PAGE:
Ammonia is generally associated with a technological breakthrough of the past. As the key building block of nitrogen-based synthetic fertilizers, it played a critical role in feeding a rapidly growing global population over the twentieth century. Now, some see ammonia as having the potential to make a sizeable impact in the transition away from carbon-intensive fossil fuels.
For that to happen, the current production process will have to change, as the overwhelming majority of ammonia is produced from natural gas. The world currently produces about 175 million tons per year of fossil-fuel based ammonia mostly for use as fertilizer, and this releases vast quantities of greenhouse gases.
As the demand for low-carbon energy sources grows, clean ammonia – referred to by advocates as either green or blue ammonia, depending on how it is produced – is expected to dramatically increase in production. Developers in the U.S. have proposed the construction of 15 new ammonia plants, mostly in Texas and Louisiana, to produce ammonia for fuel, according to public records and data available in the Oil & Gas Watch database as of May 1, 2023.
“Green ammonia” is created from water, nitrogen from the air, and renewable energy like solar or wind to produce the ammonia molecule, NH₃, and is virtually carbon free. However, this process requires vast amounts of very pure water and large, albeit renewable, energy inputs.
So-called “blue ammonia” is ammonia produced with natural gas and nitrogen from the air, but with the carbon footprint allegedly reduced through the capture and storage of the carbon dioxide emissions. Because carbon capture and sequestration technology is largely untested and unproven on a large scale, “blue ammonia” produced with natural gas is less climate-friendly than “green ammonia” made entirely with solar or wind power. About two thirds of the proposed ammonia fuel projects are in this higher-polluting category that will rely on unproven carbon capture methods.
The focus for many clean ammonia advocates is to use the hydrogen in ammonia to help produce clean hydrogen fuel, which burns without releasing any greenhouse gases. Ammonia is easier to ship in liquid form than hydrogen, which must be supercooled to form a liquid (an energy-intensive process). So the idea is to transport liquid ammonia on ships or via rail to manufacturing plants or other end users, and then convert ammonia to hydrogen fuel.
Clean ammonia advocates also argue that ammonia can also be used as a fuel itself. Power companies in Asia are proposing to burn ammonia along with coal in power plants to reduce carbon dioxide emissions. The shipping industry is also interested in using it as a lower-carbon fuel to burn at sea.
No matter the color, ammonia production and use comes with environmental tradeoffs. “There’s no silver bullet here,” said Trevor Brown, Executive Director of the Ammonia Energy Association. “We’re looking at solutions for fuel molecules that don’t cause climate change.”
An estimated 88 percent of the ammonia produced at 30 industrial facilities in the U.S. in 2021 was used as fertilizer or to make nitrogen-based fertilizer. And the fertilizer industry is growingly rapidly in the U.S., with companies planning to build nine new ammonia plants and expand three more to produce nitrogen fertilizer, according to a new EIP report, “The Fertilizer Boom.” The growth of the US fertilizer industry can be attributed, in part, to the availability of inexpensive natural gas extracted through hydraulic fracturing. Additionally, the ongoing conflict in Ukraine has resulted in higher costs for nitrogen fertilizers produced in Europe and Russia, further driving demand for domestically-produced fertilizers in the U.S.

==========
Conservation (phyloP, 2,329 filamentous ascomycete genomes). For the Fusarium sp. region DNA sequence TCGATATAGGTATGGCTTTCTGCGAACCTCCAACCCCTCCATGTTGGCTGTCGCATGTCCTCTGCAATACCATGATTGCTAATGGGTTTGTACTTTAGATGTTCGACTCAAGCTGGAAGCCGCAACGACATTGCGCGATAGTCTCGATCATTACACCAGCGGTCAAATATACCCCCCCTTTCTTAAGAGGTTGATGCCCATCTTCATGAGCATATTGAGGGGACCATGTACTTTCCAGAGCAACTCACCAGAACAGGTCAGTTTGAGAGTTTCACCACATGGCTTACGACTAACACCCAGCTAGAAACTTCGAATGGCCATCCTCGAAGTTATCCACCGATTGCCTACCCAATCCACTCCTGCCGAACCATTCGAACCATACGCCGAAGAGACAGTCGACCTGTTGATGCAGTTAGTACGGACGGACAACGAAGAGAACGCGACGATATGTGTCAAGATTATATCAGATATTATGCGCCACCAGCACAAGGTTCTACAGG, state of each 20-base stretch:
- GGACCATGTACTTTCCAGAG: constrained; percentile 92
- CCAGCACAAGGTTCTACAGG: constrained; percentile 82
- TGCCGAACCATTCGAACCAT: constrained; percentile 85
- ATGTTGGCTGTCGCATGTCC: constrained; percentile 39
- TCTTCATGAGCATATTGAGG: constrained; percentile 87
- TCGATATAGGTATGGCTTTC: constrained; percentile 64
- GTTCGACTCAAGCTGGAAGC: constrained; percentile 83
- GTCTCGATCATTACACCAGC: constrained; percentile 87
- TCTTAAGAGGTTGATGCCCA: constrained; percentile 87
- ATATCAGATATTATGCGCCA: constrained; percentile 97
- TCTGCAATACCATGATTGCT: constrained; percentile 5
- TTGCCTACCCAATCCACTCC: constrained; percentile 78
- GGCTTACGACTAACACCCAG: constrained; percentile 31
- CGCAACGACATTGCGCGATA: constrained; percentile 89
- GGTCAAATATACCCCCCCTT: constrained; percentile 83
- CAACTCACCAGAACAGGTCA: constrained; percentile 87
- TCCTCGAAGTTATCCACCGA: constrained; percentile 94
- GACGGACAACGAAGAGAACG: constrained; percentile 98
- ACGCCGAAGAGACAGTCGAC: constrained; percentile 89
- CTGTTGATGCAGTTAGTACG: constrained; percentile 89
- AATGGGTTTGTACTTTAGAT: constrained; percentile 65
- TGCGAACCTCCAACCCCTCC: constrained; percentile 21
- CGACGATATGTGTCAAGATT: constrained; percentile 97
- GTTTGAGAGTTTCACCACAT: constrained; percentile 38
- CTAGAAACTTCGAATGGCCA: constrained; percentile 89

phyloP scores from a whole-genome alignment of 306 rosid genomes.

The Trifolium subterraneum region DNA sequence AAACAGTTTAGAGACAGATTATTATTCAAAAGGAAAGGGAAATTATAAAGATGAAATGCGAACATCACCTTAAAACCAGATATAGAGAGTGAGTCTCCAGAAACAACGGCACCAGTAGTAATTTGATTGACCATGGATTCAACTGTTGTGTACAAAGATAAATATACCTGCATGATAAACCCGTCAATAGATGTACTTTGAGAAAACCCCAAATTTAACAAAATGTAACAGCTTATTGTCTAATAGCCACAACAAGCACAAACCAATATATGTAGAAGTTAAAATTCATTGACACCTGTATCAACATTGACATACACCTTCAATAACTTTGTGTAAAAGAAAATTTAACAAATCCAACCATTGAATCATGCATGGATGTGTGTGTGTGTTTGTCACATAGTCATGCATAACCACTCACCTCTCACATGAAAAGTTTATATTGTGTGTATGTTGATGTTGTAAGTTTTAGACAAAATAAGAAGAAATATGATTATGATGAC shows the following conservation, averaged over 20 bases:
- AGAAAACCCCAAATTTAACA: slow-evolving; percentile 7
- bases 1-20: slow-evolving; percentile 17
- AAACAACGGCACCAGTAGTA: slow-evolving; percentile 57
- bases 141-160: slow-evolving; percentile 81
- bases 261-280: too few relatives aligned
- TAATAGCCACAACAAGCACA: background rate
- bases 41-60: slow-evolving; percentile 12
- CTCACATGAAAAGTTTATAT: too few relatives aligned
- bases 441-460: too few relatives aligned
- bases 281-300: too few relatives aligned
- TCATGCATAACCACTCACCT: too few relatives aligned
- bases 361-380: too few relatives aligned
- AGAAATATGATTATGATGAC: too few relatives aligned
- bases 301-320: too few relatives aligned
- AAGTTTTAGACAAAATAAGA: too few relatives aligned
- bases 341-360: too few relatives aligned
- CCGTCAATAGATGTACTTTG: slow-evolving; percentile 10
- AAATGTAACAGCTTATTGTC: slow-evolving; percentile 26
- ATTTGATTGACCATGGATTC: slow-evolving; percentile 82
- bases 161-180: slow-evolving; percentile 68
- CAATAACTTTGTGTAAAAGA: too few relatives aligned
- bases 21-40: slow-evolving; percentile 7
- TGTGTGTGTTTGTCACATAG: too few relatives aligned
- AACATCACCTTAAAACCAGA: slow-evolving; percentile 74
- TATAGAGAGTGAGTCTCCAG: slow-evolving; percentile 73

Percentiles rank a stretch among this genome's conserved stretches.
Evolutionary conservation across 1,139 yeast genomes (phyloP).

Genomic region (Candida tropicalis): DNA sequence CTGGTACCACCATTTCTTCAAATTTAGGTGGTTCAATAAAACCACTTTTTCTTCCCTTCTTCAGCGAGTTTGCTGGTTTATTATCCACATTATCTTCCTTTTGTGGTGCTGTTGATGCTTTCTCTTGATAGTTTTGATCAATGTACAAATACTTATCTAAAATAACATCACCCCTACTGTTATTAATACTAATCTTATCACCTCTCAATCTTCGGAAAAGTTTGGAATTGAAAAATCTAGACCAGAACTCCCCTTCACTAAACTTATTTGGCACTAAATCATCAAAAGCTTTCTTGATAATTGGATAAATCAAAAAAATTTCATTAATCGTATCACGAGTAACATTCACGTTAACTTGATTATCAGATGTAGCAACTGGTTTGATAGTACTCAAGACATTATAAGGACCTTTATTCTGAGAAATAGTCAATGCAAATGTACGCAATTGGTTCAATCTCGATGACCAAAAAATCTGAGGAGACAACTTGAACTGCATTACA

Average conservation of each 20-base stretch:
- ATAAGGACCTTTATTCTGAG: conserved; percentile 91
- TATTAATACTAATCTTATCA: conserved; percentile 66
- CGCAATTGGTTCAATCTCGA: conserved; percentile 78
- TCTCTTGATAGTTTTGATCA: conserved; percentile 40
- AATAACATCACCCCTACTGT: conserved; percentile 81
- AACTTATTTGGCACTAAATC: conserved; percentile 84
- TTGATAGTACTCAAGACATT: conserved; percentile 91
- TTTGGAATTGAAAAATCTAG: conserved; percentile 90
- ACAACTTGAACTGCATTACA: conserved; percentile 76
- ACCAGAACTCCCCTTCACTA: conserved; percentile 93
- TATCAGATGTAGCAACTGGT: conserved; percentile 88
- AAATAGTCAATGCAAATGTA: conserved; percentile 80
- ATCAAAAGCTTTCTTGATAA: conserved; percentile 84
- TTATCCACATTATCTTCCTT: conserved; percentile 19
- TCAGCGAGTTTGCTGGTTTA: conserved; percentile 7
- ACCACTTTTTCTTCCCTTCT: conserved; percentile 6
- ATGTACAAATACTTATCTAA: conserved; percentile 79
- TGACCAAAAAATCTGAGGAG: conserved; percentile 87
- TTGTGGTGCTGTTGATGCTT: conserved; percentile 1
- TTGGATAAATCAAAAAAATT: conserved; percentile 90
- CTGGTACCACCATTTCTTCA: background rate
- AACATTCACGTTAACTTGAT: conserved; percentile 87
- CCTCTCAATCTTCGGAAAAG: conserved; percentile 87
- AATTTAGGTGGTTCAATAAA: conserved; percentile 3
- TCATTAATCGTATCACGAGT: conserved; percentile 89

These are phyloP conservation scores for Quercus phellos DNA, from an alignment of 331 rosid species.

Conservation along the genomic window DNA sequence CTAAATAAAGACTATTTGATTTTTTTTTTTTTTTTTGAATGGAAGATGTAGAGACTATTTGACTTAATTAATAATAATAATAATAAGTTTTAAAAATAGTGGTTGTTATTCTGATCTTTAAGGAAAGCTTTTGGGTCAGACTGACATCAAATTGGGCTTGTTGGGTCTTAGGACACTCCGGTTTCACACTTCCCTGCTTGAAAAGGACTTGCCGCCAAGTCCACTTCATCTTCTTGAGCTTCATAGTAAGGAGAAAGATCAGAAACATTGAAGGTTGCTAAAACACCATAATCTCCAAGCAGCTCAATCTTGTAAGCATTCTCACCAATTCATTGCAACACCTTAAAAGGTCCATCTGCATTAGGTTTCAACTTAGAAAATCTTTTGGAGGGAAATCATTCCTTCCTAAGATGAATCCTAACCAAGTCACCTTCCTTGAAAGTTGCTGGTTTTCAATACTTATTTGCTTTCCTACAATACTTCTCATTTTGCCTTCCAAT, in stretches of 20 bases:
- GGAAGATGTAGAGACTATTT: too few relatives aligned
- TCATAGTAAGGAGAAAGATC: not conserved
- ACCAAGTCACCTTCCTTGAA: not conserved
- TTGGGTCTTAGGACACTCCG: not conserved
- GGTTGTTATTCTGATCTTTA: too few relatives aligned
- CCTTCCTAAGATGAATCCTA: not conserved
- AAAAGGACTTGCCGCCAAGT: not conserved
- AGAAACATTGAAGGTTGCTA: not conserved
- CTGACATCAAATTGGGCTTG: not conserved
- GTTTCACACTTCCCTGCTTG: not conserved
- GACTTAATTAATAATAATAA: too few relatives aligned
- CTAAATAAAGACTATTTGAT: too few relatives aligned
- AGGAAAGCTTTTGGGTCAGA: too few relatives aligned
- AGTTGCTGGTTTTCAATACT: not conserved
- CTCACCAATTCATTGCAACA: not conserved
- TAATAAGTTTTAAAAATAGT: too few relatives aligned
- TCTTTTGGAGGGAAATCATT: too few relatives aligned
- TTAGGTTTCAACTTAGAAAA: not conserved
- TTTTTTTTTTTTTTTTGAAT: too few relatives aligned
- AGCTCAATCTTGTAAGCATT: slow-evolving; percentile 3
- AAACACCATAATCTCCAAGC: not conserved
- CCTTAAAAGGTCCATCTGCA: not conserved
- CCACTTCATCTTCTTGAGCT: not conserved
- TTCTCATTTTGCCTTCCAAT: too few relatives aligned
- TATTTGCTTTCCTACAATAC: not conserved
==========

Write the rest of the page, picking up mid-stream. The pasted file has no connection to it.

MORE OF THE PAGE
Incentives made available through the 2021 Bipartisan Infrastructure Law and the 2022 Inflation Reduction Act have spurred several companies to take steps to build “clean” ammonia plants that would make fuel, not fertilizer. To date, 15 new plants have been proposed. If just 8 of the 15 projects are built, ammonia energy production capacity could reach 27 million metric tons per year by 2030. Total ammonia production capacity in the US could reach 58.4 million metric tons per year—nearly tripling today’s production—if all the ammonia energy and fertilizer projects come to fruition.
The potential impact on the climate of all this is not yet clear, because the numbers are not yet available on half the proposed ammonia fuel projects. But the figures available so far suggest that the overall expansion of the ammonia industry could produce more than 54 million tons of greenhouse gases per year – as much as from 13 coal-fired power plants
The table below shows the locations and status of the proposed ammonia fuel projects:
Some of these proposed projects would use ammonia as a fuel to be burned directly in ships, as an alternative to petroleum-based “bunker fuel” to drive their engines. The term “bunker fuel” as ship fuel dates back to the days when steam-powered ships were powered by coal, which was stored inside coal “bunkers” onboard the ships.
“While I think ammonia will play a very significant role as a bunker fuel, we need to be careful with it,” said Brown of the Ammonia Energy Association. “What’s appealing are things like better energy efficiency and electrification. But those solutions can’t decarbonize shipping by themselves.”
Paul Wolfram with the Pacific Northwest National Laboratory, who's been researching ammonia as a fuel source, said ammonia has about one third of the energy density of diesel fuel, so ships fueled by ammonia will require larger fuel tanks and will sit lower in the water because of the heavier load of fuel they will need to carry. He also said there’s significant potential for pollutant releases including ammonia (itself an air pollutant) and nitrogen oxides. He also worries about the leakage of ammonia from production facilities and during distribution, storage, and handling.